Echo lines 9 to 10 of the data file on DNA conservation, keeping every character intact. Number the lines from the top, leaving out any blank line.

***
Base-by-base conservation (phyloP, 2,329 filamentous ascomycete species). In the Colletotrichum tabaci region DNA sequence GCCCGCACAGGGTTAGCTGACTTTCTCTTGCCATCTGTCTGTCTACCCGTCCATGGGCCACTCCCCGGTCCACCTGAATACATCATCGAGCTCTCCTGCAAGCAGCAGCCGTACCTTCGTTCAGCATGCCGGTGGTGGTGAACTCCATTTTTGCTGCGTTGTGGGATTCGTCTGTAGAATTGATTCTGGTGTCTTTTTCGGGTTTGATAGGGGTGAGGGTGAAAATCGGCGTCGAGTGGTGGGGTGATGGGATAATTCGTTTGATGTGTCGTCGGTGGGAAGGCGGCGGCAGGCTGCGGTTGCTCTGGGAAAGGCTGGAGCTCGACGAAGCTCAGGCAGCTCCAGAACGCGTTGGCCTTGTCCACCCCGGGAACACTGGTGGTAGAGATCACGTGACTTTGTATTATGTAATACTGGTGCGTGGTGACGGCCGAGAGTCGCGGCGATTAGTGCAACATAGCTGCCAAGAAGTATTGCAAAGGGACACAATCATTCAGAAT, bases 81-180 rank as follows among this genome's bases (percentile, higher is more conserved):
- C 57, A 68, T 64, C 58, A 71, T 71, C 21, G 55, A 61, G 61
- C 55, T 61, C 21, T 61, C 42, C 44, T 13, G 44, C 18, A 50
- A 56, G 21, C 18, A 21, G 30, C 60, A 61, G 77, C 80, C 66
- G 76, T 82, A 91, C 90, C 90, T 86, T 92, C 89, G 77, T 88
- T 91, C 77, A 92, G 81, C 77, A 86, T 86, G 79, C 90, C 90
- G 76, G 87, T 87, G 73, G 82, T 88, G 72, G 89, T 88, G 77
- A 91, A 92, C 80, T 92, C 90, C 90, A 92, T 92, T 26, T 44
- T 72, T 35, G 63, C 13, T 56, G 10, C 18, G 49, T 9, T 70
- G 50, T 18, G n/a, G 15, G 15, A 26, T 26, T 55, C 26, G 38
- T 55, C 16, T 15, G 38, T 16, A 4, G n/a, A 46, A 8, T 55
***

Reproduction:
- T 72, T 35, G 63, C 13, T 56, G 10, C 18, G 49, T 9, T 70
- G 50, T 18, G n/a, G 15, G 15, A 26, T 26, T 55, C 26, G 38